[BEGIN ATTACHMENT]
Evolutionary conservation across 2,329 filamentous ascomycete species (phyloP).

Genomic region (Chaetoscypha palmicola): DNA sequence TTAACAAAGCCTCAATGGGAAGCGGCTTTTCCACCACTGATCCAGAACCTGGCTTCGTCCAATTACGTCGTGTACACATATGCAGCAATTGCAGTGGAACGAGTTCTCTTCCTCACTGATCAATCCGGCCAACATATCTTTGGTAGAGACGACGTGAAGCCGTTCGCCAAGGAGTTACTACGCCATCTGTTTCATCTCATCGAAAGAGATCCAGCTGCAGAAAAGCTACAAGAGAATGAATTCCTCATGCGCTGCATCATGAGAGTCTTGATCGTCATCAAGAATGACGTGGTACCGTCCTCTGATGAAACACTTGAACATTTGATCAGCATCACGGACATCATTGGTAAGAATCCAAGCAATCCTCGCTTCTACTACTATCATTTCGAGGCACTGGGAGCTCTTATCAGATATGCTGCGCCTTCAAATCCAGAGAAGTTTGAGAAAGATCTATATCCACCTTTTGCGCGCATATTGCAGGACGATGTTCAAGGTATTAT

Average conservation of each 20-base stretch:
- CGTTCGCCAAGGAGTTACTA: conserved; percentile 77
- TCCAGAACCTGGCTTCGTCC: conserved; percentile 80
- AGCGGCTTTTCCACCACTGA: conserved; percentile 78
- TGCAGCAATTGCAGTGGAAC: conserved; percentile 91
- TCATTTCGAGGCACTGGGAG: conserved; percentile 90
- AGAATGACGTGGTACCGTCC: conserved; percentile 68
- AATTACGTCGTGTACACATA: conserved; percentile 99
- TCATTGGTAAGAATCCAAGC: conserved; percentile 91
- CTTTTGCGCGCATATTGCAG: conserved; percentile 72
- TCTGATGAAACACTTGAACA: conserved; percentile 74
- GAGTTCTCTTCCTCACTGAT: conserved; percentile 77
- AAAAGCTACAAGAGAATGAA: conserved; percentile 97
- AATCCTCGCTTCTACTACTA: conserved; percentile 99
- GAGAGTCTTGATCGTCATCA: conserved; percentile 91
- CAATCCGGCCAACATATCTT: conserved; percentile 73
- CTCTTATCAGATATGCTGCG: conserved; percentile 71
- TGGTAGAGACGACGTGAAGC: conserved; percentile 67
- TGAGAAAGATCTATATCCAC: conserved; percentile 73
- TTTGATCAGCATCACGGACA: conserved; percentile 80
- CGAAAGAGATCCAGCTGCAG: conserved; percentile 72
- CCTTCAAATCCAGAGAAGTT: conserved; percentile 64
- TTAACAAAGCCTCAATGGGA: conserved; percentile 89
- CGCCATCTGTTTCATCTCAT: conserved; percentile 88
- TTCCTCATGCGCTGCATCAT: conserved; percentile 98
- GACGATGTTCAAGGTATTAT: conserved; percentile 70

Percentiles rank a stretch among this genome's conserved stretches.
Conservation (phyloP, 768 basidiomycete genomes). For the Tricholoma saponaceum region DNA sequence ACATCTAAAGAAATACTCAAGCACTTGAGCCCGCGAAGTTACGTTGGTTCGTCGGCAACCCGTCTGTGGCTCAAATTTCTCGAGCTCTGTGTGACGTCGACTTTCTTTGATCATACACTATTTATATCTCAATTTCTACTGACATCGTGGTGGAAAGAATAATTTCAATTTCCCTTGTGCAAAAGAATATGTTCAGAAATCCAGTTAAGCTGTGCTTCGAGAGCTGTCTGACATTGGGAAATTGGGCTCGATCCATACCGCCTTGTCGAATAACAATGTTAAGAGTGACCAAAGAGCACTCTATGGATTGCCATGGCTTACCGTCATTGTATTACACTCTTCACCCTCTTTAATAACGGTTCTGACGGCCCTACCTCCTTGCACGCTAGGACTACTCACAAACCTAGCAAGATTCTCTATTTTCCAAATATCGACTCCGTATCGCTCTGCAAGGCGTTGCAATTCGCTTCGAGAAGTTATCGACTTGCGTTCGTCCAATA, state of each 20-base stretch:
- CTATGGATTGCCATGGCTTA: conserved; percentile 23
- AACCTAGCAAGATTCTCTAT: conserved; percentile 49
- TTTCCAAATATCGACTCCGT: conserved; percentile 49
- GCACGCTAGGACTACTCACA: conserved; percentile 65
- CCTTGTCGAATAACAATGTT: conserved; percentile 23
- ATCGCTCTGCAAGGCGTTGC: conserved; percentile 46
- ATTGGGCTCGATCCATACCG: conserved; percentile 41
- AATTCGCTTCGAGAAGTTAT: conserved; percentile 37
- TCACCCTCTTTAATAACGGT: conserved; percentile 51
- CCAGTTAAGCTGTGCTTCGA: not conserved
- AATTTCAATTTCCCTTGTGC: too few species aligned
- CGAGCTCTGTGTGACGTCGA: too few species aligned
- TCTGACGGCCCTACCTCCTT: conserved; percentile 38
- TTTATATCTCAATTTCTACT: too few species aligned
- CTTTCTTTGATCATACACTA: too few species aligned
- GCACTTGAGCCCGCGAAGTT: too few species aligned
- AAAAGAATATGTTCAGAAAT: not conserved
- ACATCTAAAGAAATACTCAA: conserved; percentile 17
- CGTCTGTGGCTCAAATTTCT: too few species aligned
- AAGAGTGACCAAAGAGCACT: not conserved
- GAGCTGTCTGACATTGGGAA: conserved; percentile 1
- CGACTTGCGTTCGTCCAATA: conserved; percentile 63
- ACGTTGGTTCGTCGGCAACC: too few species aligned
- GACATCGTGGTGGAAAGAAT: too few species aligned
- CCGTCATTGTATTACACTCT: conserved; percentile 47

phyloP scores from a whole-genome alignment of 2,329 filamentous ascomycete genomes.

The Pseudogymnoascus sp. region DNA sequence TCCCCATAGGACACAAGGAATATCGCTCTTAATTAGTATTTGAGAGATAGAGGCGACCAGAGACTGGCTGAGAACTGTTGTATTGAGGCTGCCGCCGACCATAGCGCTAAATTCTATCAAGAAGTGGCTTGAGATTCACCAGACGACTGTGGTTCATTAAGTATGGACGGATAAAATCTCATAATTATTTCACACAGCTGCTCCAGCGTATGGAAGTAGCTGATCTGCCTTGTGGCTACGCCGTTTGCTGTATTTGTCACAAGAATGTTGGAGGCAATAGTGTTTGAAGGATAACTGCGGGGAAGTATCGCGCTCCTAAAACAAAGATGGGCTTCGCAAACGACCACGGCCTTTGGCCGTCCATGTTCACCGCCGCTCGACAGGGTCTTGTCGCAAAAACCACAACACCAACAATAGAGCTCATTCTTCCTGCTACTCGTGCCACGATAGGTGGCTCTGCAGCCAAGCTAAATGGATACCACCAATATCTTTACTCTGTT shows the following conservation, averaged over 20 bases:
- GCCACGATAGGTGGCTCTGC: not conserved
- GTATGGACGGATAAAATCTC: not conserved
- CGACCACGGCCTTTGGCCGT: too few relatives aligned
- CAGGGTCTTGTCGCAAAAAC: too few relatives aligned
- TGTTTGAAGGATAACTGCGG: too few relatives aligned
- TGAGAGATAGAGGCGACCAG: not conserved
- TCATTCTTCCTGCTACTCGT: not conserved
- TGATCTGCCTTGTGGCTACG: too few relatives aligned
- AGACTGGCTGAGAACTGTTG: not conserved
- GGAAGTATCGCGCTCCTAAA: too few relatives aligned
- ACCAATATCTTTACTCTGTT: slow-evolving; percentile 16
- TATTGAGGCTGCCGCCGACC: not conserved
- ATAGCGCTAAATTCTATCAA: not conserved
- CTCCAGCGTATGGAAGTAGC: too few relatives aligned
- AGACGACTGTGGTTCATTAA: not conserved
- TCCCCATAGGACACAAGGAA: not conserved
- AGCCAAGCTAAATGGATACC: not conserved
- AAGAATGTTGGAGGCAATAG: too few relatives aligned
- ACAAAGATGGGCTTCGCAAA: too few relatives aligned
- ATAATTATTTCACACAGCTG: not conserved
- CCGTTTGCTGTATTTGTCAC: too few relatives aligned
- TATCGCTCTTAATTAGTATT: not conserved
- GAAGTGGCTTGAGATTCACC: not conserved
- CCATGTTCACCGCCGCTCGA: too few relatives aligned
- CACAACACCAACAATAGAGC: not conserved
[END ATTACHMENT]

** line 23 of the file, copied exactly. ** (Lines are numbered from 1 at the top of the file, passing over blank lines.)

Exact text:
- CGAAAGAGATCCAGCTGCAG: conserved; percentile 72